This page is designed to showcase explorations into the interface of data and art – with the aim at producing something that gives meaning to complex datasets.
A network is composed of nodes and their connections (also called edges). Each node is a bacterial species living in corn seed. The size of the node is related to the amount of samples it was found in. Species are connected when they occur together in the same sample. The thickness of the connections is weighted by the number of times the species co-occur. Importantly, the color of the link is related to their probability of being found in the same sample. If they co-occur more often than expected by chance, they are colored blue – if less often, they are colored red. Using this simple metric, we can start to get at which microbes might be collaborators, and which might be competitors.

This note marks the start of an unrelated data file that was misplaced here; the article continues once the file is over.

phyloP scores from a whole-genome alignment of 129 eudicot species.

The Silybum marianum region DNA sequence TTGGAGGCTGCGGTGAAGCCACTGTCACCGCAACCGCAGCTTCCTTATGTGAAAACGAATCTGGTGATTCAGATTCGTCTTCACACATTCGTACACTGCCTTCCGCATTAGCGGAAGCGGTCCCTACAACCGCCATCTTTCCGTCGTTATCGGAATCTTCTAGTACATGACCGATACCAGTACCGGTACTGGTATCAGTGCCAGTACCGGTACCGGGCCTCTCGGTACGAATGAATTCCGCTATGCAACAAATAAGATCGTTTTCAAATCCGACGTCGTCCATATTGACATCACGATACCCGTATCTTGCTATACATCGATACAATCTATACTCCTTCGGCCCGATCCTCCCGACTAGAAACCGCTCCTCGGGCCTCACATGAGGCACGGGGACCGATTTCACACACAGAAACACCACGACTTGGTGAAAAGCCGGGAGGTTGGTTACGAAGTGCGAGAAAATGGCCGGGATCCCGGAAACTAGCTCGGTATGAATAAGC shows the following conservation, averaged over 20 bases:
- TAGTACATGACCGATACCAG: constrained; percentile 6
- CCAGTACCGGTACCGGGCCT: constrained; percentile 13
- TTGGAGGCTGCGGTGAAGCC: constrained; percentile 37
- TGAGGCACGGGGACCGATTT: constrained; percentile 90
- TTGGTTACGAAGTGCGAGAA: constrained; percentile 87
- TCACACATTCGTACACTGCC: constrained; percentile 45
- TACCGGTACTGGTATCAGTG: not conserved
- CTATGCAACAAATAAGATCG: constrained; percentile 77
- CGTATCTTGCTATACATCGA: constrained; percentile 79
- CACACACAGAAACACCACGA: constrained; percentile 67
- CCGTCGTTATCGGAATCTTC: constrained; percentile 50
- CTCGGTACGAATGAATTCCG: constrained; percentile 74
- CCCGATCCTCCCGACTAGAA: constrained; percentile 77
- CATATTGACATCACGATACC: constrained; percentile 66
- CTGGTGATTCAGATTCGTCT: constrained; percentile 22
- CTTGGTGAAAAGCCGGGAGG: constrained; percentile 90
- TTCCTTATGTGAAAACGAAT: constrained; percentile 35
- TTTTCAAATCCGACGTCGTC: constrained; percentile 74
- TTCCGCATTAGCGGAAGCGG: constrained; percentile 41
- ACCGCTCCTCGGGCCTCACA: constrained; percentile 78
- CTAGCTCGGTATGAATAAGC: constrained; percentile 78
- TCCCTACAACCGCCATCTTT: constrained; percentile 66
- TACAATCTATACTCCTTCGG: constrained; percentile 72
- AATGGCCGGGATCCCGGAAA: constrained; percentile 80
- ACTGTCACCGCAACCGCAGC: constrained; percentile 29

Data is from the work of Johnston-Monje and Manish Raizada (2011). PloS One. 6(6). e20396 – available free to anybody, thanks to Open Access Publishing policy of PLoS one. I used Cytoscape software to create and visualize the data as a network.